Snap-on Socket Drive Screwdriver
In a December post I featured the newly introduced Snap-on model SGD155BR screwdriver that works well for removing and installing gearcase drain screws, especially the hard to loosen ones. Its wide blade and large handle make removing reluctant screws a much easier task than trying to turn a regular screwdriver that may or may not fit the slot securely.
Sometimes with neglected and salt-water gearcases, the fill and drain plugs are “frozen” into place due to corrosion from the dissimilar metals such as a stainless steel drain plug and an aluminum gearcase housing. In those extreme cases a more substantial tool is required. Coming to the rescue is the Snap-on Tool Company which manufactures the SW40E, a wide bladed screwdriver with a ½” square drive socket attached. That way you can use a breaker-bar or an impact driver with it to help break free a stubborn drain screw.
The screwdriver socket is about 3-1/4″ long with a blade that is 5/8″ wide and .093″ thick. With a just light touch on a grinding wheel, the blade can be tweaked slightly to fit into the slotted screw head snugly. Sometimes on a worn screw, a tap with a hammer is all that is needed to position the screwdriver bit securely. An impact driver saves a good amount of time and effort when extra removal force is needed. Fit the SW40E socket screwdriver on the drain plug and twist the impact driver counter-clockwise with your hand to take any free-play out of the system. Hit the end of the driver forcefully with a large hammer and the screw should loosen easily. Be sure to wear eye protection whenever you are striking two pieces of metal together. The best hammer to use is one with a heavy brass or bronze head to avoid deforming the impact driver’s end. My impact driver is over 20 years old and its striking surface still looks like new because of the use of a brass hammer.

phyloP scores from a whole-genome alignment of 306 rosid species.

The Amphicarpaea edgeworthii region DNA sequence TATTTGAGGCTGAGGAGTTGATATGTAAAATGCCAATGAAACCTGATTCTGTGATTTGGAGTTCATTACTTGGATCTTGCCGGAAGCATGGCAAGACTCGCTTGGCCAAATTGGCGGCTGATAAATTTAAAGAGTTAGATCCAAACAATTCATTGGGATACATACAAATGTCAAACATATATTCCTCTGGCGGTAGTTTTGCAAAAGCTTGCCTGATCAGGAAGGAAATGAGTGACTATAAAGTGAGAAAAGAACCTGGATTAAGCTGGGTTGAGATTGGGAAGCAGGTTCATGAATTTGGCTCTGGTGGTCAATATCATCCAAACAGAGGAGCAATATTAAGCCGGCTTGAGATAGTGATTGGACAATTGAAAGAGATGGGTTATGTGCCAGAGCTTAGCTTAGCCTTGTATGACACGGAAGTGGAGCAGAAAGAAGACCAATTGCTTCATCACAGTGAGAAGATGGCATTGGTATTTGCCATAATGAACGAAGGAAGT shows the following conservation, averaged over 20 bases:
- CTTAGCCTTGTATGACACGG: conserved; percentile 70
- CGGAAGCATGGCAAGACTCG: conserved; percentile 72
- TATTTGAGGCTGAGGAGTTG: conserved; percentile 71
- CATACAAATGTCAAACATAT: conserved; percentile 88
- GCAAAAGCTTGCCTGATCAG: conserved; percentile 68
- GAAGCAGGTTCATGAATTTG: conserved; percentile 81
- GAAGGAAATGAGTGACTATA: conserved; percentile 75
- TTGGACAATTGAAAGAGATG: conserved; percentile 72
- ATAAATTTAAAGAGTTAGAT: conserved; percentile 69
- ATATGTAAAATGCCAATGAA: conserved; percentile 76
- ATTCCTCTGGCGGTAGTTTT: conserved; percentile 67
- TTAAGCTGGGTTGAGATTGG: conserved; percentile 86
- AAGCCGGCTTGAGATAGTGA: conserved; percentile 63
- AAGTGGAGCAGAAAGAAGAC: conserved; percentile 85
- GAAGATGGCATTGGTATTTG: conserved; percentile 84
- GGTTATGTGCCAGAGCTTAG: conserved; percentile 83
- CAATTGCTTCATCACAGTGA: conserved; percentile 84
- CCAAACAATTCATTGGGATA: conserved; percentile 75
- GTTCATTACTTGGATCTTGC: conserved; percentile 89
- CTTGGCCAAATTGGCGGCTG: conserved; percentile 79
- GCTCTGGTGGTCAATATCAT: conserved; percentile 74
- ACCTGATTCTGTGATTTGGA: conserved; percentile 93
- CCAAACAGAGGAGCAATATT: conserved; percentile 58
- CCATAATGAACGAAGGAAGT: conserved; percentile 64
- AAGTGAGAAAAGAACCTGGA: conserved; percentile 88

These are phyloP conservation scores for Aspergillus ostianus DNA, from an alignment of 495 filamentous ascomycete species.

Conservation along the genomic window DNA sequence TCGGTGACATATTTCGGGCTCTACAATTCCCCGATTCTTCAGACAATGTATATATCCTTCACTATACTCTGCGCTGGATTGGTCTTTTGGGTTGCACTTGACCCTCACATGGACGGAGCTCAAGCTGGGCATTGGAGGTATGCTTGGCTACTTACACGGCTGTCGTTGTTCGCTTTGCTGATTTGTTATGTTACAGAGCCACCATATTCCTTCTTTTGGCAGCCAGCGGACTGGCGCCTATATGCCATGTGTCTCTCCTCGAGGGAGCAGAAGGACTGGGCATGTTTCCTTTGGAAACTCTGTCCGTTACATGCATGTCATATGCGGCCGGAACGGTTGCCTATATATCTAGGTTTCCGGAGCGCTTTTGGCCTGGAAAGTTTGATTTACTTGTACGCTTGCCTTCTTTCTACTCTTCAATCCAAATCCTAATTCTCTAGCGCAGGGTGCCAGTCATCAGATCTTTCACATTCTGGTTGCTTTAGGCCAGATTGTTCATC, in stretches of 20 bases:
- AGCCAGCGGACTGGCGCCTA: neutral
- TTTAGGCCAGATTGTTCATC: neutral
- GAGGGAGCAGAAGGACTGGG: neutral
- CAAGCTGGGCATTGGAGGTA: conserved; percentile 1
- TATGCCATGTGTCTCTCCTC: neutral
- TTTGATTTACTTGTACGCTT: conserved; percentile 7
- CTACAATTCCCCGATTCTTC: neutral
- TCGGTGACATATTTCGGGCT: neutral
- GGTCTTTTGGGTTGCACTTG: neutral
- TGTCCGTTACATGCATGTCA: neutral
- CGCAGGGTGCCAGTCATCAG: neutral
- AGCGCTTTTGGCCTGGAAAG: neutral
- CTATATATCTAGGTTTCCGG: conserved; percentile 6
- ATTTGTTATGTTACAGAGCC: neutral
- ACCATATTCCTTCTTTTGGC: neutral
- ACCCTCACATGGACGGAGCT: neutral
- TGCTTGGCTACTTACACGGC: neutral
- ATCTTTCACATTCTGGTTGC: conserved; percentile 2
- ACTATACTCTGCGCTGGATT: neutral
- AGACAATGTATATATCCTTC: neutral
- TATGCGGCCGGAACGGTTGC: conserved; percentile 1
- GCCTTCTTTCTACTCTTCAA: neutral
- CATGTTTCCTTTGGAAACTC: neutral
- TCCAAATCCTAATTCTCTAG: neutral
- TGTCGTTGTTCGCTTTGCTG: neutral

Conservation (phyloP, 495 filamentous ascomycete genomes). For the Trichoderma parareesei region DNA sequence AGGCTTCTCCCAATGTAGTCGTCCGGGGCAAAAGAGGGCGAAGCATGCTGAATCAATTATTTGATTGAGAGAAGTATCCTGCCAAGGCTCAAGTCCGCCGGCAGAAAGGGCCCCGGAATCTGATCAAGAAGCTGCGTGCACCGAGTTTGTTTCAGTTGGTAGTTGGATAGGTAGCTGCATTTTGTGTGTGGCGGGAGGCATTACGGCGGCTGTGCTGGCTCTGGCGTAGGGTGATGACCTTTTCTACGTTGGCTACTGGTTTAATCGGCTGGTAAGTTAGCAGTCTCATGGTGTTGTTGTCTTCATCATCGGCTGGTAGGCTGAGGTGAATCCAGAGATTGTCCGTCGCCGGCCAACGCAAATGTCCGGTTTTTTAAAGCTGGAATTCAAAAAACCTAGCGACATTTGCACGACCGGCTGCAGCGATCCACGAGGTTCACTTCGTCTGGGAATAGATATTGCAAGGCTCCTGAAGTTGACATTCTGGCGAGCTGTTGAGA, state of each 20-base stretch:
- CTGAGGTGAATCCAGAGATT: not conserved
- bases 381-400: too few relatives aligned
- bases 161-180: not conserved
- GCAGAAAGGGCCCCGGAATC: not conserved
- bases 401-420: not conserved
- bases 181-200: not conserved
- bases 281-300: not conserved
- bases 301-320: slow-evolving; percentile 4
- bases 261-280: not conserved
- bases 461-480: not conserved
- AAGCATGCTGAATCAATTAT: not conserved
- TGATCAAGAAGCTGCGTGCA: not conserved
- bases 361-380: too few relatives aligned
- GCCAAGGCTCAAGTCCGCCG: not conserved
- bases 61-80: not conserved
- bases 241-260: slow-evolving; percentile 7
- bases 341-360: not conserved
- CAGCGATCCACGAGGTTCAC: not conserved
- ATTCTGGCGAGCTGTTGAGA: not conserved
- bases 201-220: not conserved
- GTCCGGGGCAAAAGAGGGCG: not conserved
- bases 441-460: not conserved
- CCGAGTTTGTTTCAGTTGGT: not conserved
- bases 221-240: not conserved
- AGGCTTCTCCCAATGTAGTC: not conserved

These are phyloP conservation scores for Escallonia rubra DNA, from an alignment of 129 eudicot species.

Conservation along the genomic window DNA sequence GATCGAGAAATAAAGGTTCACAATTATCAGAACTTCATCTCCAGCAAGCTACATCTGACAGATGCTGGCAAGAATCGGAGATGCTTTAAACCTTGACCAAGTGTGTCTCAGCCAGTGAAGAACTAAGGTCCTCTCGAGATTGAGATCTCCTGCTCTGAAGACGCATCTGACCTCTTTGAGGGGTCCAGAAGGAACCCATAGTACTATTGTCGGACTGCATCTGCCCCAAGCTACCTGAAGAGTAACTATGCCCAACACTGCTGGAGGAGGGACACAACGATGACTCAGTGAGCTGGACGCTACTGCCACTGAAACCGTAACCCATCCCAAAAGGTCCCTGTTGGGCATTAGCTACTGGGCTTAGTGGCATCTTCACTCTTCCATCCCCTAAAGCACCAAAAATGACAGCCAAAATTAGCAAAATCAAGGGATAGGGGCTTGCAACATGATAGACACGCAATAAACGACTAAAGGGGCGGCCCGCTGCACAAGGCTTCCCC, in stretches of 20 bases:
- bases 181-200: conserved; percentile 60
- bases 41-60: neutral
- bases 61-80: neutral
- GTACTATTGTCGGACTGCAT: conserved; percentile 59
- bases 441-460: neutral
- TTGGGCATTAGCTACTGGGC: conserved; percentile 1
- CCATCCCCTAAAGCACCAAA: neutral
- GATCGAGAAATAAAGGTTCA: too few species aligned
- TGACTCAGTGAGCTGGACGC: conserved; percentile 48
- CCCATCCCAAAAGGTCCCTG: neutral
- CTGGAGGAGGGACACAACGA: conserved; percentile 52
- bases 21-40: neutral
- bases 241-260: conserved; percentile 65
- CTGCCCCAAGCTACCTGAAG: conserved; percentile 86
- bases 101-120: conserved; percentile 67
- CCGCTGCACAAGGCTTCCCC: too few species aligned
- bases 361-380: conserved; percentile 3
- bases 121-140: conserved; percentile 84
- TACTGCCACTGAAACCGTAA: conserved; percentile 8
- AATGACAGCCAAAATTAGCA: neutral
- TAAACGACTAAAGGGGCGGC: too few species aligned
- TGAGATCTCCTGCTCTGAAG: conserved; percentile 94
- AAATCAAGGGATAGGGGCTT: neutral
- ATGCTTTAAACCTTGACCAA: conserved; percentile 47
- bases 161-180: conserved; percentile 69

You can obtain the SW40E screwdriver from a Snap-on Tool truck that calls on repair shops or order one from **www.snapon.com** for $47.50.